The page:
Rebecca Faith Iskandar Tjoa Shu Fei, Rahimah Beghum Bte Abdul Rashith
Asst Prof Debbie Goh Pei Chin
An aging population without the caregivers to match. Singapore is ageing at an unprecedented rate. There is a lot of talk about letting the elderly lead a more dignified life but largely absent from the conversation are the people who support these seniors.
People who are not dying but still battle sickness around them each day. People who worry about the health of others as their own. People who are caregivers of the elderly. These are not the healthcare professionals who spend years in training but every day people who dedicate years of their lives to caring for their loved ones as age catches on. Caregivers are women, men, daughters, sons, in-laws, spouses, maids, friends, colleagues and family members, who are pillars of support in times of their loved ones’ old age. Yet, each faces unique hurdles in his or her circumstances.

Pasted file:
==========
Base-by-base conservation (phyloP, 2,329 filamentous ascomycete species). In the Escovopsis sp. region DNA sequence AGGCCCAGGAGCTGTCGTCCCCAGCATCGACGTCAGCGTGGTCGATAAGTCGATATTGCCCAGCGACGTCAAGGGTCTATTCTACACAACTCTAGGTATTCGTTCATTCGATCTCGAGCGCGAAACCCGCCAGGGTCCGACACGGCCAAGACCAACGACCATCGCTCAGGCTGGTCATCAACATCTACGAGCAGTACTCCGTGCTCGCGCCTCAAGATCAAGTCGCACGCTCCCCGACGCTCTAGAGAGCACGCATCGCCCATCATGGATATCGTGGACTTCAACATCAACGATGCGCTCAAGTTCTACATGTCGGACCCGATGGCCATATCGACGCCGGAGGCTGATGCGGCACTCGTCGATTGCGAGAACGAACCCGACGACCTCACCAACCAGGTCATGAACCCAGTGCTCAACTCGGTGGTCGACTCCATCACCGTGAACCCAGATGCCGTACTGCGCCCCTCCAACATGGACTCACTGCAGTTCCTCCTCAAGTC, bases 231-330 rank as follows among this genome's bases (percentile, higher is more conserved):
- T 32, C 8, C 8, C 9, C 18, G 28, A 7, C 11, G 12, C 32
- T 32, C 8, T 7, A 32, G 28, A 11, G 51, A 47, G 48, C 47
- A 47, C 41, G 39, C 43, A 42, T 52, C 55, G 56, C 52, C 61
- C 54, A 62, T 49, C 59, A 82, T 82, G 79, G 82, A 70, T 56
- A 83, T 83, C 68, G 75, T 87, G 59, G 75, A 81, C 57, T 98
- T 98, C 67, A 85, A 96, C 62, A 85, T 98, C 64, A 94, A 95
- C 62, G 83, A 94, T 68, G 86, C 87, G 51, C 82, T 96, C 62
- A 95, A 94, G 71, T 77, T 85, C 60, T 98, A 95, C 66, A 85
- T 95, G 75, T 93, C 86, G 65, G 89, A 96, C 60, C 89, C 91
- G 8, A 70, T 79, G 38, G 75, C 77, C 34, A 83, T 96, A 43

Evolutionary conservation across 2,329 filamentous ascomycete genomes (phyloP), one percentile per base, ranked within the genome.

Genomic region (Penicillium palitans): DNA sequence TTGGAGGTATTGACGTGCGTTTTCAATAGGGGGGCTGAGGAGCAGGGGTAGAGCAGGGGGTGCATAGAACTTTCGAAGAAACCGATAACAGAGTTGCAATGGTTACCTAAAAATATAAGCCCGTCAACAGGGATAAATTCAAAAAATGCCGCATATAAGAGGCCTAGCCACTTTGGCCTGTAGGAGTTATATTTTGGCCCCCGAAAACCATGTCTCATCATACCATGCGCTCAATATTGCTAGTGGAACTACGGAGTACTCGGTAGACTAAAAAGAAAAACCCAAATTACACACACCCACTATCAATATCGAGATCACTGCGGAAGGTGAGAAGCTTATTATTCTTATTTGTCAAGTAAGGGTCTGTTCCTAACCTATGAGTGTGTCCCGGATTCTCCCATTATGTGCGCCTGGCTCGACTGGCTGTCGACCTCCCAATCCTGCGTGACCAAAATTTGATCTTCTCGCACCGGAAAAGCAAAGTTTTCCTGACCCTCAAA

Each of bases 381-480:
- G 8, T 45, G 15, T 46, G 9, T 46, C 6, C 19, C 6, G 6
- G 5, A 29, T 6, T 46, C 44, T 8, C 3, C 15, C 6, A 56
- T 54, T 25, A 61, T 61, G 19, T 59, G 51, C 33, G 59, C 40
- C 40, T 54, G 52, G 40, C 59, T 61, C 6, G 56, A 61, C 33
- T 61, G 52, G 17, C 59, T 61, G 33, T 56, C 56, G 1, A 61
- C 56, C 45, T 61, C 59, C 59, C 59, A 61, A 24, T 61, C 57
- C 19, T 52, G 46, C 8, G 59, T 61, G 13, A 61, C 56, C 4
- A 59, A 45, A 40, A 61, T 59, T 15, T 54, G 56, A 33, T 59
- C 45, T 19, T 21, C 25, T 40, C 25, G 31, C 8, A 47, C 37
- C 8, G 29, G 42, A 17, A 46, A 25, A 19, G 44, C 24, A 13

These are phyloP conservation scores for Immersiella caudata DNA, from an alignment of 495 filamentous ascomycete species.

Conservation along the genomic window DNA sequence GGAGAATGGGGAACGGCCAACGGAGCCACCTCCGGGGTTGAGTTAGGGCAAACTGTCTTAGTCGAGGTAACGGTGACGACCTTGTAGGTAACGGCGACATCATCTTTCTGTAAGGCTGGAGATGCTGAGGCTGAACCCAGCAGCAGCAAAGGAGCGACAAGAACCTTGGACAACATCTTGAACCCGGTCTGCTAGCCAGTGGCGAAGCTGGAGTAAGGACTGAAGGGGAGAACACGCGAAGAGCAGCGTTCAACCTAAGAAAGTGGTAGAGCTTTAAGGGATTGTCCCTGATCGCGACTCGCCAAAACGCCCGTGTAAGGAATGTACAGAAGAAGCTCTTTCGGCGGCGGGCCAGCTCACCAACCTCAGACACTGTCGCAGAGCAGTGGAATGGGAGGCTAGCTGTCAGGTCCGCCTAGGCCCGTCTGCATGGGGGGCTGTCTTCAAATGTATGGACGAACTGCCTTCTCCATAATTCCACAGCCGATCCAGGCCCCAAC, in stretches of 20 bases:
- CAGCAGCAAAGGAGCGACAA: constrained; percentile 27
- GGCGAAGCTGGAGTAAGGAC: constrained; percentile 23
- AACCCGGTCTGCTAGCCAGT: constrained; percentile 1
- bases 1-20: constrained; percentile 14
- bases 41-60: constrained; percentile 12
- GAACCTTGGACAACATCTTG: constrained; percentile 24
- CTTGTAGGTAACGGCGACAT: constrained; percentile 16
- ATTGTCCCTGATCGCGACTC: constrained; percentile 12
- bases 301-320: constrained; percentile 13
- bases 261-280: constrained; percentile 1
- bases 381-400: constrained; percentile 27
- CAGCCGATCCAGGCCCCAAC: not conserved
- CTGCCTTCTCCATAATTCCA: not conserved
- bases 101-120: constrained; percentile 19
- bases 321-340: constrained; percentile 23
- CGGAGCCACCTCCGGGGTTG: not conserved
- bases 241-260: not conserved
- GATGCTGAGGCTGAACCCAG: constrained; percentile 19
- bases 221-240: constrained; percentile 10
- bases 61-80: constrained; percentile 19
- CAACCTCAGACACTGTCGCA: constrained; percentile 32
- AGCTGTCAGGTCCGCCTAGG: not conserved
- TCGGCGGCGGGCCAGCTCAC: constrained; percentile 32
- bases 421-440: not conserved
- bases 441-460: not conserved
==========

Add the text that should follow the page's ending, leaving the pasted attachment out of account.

Half a century of increasing life expectancy has spread the weight of caring for a growing number of elderly over the smaller families of today. Caregivers are stretched thin as family sizes shrink and some become the default choice as caregiver in the family. They can feel like a population abandoned— aching bodies, lost time, vanishing savings— they shoulder the burden of looking after their loved ones, ignoring the strain on their own backs. In return, they lose out at work, miss important social gatherings and worse, neglect their own needs.
As a modern society entrenched in conservative values, it has become shameful to ask for help. Ageing issues are kept behind closed doors even as families struggle to cope with caring for their elders.
In this research, the project team spoke to experts, counsellors and researchers, and gathered stories of caregivers who shared their trials and tribulations, strength and sorrows. Here are the stories.
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